headed the school from 1902 to 1920, as supervising principals, were Iames Palmer, Edward T. Daugherty, C. M. McNaughton, and XV. YV. lrwin. In 1920, Ray D. XVelch became supervising prin- cipal, and when, in 1921, Ford City was made a third class school district, Mr, YVelch became the first superintendent of schools. Mr, VVelch left the Ford City school system in 1928. Q. C. Vincent was elected superintendent of schools in 1928 to succeed Mr, YVelch and to serve in that capacity until his retirement in 1950. At the time of Mr. Vincentis retirement, Paul N. Marsh, principal of the high school since 1927, became superintendent of schools, and Raymond E. Miller, who had been a teacher in the local schools since 1929, became high school principal. Among former hoard members who served the school and the community well were the late B. VV. McCutcheon, the late John Shearer, the late Iohn Sekinger, the late Ferdinand Reisgen, Dr. Albert Bower, YV. T. Roberts, Byron Miller,VE. E. lXlorrison, XV. Boggs, D. O. Crouch, the late Ceorge P, Lentz, Calvin Miller, Dr. NV. A. Frederick, Iulius Steiner, XValter Brookhouser, Earl Artman, YVilliam lVatson, John Pella, Ralph Reisgcn, Otto Schecren, George Brown, Henry llollev, Ioseph Frick, and Dr. Iames Allison. The present board members are: Louis G. Goldman, president, Floyd DeLong, vice-president, John P. Badura, treasurer, Iohn Mclntosh, Dr. A. R. Pechan, Dr. Paul Opalka, and Dr. Ted Rupert, Miss Margaret Mongavin, secretary to the superintend- ent, is also secretary of the hoard of education. There have been teachers, too, whose long years of service and contribution to education in Ford City are worthy of mention. The late Olive L. Hammond taught for forty-seven vears in the Ford City schools. Mrs. Ella V. Kinley, now re- tired, was a member of the faculty for thirty-two years, Miss Edna Kerr, retired, for twenty-two years, and Miss Estelle Butler, formerly the princi- pal of the grade school and now retired, for twenty- five years. Graduates of Ford City High School have re- ceived the benefit of fine scholastic training and have done credit to the advantages they received as they attended college or went into business, in- dustry, or trade. ln 1929-30, a great educational stride forward was made in the Ford City schools when a junior high school, consisting of grades 7, 8, and 9, was created. At that time, classes in art, activities, and guidance were introduced, while woodworking, mechanical drawing, and homemak- ing were made a permanent part of the curriculum. ln 1950-51, a guidance department was reorganized under the direction of Miss Evelyn Deen. 1t was in 1928 that Ford City received the dis- tinction of being the only Armstrong County school to have met the requirements necessary to he listed as an accredited high school with the Middle States and lXIaryland Association of Accredited High Schools and Colleges. In 1950, after a pro- gram of self-evaluation by the staff, the high school was re-evaluated by a visiting connnittee and found worthy to continue on this list of accredited schools. Activities have played their part in the devel- opment of Ford City students, 1n the years before and during YVorld YVar 1, until the early twenties, two literary societies flourished, the Athenian So- ciety and the Sempiterna Society. The keen rivalry between the two groups created much interest both in the school and in the community, leading to manv entertaining and lively debates. Other organizations have come and gone, but each has left its mark on the students and on the school. ln May, 1927, the XVelhikhanna History Club, under the direction of Mrs. Hammond, pub- lished a valuable booklet, "Comnnmity Annalsn, commemorating the fortieth anniversary of the founding of Ford City. A chapter of the National Honor Society was introduced in Ford City in 1927, as was the National Athletic Society. In addition to the honor societies. the Gregg Club, under Miss In 1928, these students represented Ford City in an interscholastic contest held at the University of Pittsburgh, winning., tn. scholarship cup. Alice Stiener made the highest all-around individual record in the contest, in which seventy high schools and 760 stu dents participated., Standing are Bernard Apple, Edgar Burns, Franklin Core, James Vensel, Hubert Rupert, Edward Steiner. Stated are Florence Crawford Miller, Alice Steiner, Rita lieftou Pincus, Laura Pignolet Ludxviek. 9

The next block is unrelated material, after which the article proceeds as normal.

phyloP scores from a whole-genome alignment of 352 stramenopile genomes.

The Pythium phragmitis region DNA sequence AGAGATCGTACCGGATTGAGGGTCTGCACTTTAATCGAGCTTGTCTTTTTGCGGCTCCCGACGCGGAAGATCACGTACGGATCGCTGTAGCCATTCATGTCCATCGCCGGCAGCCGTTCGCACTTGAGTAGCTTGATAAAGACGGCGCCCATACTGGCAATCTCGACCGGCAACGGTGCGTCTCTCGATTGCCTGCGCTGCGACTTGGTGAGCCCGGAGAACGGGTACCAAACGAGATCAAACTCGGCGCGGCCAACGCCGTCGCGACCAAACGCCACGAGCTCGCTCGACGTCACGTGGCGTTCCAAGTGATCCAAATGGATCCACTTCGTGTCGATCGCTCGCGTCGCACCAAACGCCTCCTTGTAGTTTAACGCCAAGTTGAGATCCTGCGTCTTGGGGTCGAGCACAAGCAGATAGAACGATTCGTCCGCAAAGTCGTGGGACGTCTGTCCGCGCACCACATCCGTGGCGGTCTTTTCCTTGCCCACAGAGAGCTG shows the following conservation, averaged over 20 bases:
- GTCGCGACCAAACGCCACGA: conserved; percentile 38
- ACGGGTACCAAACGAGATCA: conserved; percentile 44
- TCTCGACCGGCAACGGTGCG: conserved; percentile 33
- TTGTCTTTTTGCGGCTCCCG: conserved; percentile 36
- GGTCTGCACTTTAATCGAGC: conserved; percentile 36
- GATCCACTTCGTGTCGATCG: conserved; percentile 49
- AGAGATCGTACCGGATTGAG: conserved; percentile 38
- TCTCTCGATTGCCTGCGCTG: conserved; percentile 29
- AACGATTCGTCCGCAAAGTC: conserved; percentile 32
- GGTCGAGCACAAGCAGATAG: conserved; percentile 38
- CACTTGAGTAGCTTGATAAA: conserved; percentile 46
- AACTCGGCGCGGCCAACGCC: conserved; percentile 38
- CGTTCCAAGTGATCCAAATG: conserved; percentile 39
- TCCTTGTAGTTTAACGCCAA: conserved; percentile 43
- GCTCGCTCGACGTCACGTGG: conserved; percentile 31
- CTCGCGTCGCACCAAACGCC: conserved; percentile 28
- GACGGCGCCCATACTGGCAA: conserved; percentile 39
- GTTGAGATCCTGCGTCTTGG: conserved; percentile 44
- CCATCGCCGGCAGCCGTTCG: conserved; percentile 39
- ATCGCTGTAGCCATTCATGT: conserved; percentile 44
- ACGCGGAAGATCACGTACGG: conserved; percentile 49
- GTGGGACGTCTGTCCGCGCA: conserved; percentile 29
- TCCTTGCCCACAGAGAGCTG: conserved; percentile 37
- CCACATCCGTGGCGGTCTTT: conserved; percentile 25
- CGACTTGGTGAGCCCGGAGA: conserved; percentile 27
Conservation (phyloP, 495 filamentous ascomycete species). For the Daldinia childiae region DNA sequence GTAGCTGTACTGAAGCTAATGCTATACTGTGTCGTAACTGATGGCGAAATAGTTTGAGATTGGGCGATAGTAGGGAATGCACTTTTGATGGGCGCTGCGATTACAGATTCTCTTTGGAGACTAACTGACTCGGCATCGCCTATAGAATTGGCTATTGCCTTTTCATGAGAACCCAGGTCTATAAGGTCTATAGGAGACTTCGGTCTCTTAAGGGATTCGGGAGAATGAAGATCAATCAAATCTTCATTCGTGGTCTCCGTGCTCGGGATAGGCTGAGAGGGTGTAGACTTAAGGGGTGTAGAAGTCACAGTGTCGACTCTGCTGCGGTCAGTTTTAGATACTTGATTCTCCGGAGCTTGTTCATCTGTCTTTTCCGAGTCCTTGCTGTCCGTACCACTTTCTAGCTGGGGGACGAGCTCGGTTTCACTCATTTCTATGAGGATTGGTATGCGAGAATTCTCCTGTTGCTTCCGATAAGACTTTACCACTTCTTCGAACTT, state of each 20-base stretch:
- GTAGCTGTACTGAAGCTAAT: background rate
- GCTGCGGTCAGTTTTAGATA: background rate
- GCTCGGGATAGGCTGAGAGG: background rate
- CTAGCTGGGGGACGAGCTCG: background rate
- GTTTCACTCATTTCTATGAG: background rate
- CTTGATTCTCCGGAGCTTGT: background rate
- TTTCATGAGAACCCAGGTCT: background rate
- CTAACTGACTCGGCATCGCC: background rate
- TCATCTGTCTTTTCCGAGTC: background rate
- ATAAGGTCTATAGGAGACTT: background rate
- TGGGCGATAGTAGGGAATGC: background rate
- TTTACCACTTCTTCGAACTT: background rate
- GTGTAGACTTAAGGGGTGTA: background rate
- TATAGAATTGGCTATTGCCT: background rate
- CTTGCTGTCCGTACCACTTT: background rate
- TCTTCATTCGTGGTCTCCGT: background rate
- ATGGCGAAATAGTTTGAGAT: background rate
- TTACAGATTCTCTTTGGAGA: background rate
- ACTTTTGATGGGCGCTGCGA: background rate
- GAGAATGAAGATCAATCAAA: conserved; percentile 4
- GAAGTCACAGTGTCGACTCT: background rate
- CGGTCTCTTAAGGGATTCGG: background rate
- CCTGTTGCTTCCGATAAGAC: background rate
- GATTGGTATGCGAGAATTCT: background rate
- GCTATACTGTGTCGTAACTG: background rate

Page 15 text: